Charting the course of the K-Pop boom

If you’re not used to keeping your finger on the pulse or prefer to stay in your own lane when it comes to your musical pursuits, you may not have noticed that a new Asian music scene. from the East has taken the world by storm. We are of course referring here to K-pop, which is the abbreviation for Korean Pop. While Korea has had its fair share of international musical successes in the past, with quirks like Psy’s groundbreaking 2013 hit “Gangnam Style” making its mark on airwaves and dance floors across the world, the K -pop proper refers to a specific sound and aesthetic.

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From the 2020s, the scene definitely erupted outside the confines of his homeland. In 2021, as many as 26 Korean loanwords entered the annals of the Oxford English Dictionary, a strong sign of increased cultural currency in the English-speaking world. Along with K-pop, the term Hallyu has gained ground. This word broadly translates to ‘movement’ and has become an abbreviation for the wider Korean cultural wave that encompasses, in addition to K-Pop, Korean TV hits such as Squid Game and movies, as pictured. . by the 2019 wonder, Parasite of Bong Joon-ho. The K-pop phenomenon has had an unprecedented impact on global culture, with everything from BTS x McDonalds Happy Meal collaborations to the growing popularity of colored contact lenses in the UK, signaling the ascendancy and growing influence of the Hallyu craze in the west.

But where does all this come from? The history of K-pop is generally considered to include three waves of development. We’ll take a look:

Origins (1990 – 1996)

Ask anyone how and where K-pop started, and you’ll see the same band mentioned every time: Seo Taiji and the Boys. This group, and their hit “I Know”, are widely regarded as the definitive canonical starting point of the K-pop industry. Their groundbreaking track achieved unprecedented success and marked a change in South Korea’s popular music industry that was, at the time, dominated by slower ballads. Seo Taiji and the Boys took elements of Western music ranging from rave culture to mainstream pop and new jack swing and mixed them together to create a high-energy sound that resonated with the times of a newly rich and technologically ascending nation. The group has amassed a loyal fan base and resulted in many similar acts seeking to explore the new sounds introduced in their wake.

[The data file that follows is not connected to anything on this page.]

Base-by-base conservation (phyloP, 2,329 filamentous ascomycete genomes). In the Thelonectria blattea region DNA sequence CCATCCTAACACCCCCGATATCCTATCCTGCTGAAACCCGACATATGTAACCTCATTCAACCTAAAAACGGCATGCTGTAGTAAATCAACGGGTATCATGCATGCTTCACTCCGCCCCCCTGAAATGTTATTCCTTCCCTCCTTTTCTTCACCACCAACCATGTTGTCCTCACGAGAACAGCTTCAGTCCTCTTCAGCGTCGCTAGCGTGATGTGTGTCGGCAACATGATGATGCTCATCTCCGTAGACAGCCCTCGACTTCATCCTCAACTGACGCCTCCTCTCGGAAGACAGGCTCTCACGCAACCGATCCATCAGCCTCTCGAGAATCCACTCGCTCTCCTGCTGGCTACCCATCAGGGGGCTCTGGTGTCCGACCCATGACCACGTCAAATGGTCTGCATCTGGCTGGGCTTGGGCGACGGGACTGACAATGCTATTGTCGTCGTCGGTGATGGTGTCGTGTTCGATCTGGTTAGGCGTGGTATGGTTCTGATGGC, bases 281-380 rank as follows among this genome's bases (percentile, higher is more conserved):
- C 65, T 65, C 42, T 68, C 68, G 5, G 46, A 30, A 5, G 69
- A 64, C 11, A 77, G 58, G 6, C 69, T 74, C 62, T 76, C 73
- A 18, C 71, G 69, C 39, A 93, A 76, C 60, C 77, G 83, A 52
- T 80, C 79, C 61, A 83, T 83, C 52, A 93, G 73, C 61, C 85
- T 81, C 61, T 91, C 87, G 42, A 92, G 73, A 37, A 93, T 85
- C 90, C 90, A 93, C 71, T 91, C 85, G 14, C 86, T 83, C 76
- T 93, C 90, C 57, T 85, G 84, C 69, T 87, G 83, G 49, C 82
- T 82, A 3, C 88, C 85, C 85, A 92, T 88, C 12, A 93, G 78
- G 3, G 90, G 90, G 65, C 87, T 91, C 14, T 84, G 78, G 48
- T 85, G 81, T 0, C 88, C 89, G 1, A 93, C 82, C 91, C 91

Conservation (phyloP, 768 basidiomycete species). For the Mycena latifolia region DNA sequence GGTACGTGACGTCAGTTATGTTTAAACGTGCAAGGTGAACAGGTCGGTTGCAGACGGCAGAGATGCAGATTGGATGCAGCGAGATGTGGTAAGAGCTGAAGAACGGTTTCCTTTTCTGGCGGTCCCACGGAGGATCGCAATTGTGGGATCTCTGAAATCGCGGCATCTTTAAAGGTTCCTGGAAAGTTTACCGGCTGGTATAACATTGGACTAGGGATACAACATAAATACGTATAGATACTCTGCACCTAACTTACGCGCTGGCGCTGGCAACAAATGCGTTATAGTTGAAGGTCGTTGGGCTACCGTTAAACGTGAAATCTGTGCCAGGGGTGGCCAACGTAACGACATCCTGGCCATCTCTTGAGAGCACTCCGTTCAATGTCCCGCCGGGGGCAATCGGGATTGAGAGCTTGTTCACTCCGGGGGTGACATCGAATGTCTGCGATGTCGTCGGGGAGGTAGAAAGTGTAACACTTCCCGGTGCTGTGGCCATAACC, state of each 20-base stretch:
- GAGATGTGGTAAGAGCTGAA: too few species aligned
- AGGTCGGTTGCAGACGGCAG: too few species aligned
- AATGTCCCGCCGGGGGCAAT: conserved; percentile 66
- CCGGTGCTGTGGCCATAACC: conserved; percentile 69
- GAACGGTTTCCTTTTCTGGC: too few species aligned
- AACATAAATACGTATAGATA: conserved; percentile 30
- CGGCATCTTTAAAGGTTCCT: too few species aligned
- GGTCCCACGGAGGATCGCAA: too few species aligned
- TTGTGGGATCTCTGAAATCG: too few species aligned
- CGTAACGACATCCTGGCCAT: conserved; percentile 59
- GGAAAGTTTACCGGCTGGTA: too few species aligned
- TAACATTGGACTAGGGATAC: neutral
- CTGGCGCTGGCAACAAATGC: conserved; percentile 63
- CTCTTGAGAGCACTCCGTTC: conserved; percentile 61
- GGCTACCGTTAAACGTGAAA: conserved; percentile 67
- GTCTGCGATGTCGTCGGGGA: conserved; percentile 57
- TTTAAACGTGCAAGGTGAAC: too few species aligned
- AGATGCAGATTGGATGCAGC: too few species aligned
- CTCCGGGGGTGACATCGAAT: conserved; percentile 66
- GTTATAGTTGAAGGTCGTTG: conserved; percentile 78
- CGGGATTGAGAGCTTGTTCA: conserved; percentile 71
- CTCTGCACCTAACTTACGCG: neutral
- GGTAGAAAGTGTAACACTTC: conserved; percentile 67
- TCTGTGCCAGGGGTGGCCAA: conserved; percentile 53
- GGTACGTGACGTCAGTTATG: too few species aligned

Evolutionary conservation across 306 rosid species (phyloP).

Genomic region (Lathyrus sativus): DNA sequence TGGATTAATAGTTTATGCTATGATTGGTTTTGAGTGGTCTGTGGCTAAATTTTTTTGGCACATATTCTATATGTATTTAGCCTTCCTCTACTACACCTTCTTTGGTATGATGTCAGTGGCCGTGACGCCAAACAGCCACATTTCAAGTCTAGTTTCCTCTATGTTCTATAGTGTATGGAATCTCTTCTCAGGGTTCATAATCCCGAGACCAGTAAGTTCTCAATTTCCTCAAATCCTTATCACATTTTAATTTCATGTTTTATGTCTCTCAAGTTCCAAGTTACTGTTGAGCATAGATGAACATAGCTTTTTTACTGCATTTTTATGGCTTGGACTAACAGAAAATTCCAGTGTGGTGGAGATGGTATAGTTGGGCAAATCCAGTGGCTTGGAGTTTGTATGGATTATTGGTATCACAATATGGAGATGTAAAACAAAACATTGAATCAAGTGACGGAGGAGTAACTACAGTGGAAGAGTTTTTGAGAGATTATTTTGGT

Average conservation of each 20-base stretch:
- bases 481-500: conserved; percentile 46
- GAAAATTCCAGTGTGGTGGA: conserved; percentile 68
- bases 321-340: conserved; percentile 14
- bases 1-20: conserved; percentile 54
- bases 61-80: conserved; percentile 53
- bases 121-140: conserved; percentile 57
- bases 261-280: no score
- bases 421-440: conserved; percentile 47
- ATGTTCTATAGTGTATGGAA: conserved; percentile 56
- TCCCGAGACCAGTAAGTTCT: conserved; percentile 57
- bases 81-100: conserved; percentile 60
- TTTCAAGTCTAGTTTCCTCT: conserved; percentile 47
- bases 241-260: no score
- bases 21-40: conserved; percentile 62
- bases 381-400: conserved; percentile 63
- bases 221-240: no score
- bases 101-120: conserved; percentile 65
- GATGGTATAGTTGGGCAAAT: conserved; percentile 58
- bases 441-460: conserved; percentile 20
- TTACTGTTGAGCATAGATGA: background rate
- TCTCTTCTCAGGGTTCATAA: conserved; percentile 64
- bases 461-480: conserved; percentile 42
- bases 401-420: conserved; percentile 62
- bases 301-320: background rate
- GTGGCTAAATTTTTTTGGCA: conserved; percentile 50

Boom of the late 90s (1996 – 2000)

While the sound of Seo Taiji and the Boys provided the raw material for a local pop music industry, Korea needed to learn from its neighbor Japan on how to take the next step on the road to stardom. The phenomenon of music idols first became commonplace on the Japanese J-pop scene in the 1990s before spreading to Korea. Idols are multitalented performers who go through big boot camps and gathered in groups, or grown solo, under the supervision of industry specialists and talent scouts. The goal behind creating idols is to encourage fandom and identification with individuals in a group. Groups like HOT, aPink and Baby Vox were among the first of these “pop bootcamp” artists.

International success (2000 – Today)

As we moved forward into the 2000s, the size of K-pop groups continued to grow, with the average group size reaching around 10 members. Each member usually has a specific style and skill set that sets them apart from the rest, with particular performers specializing in dance, rap, or lead vocals. The biggest K-pop group today is NCT (Neo Culture Technology). This group has 23 members and can be broken down into several smaller groups, each with their own sub-genre and style. Groups such as Big Bang began to gain international acclaim, which led to the growth of the genre’s popularity outside of Korea. Then, in 2010, K-pop found its first true ambassadors in the form of boy band BTS. BTS were the first K-pop group to top US billboards and download charts with their 2020 single “Dynamite”.

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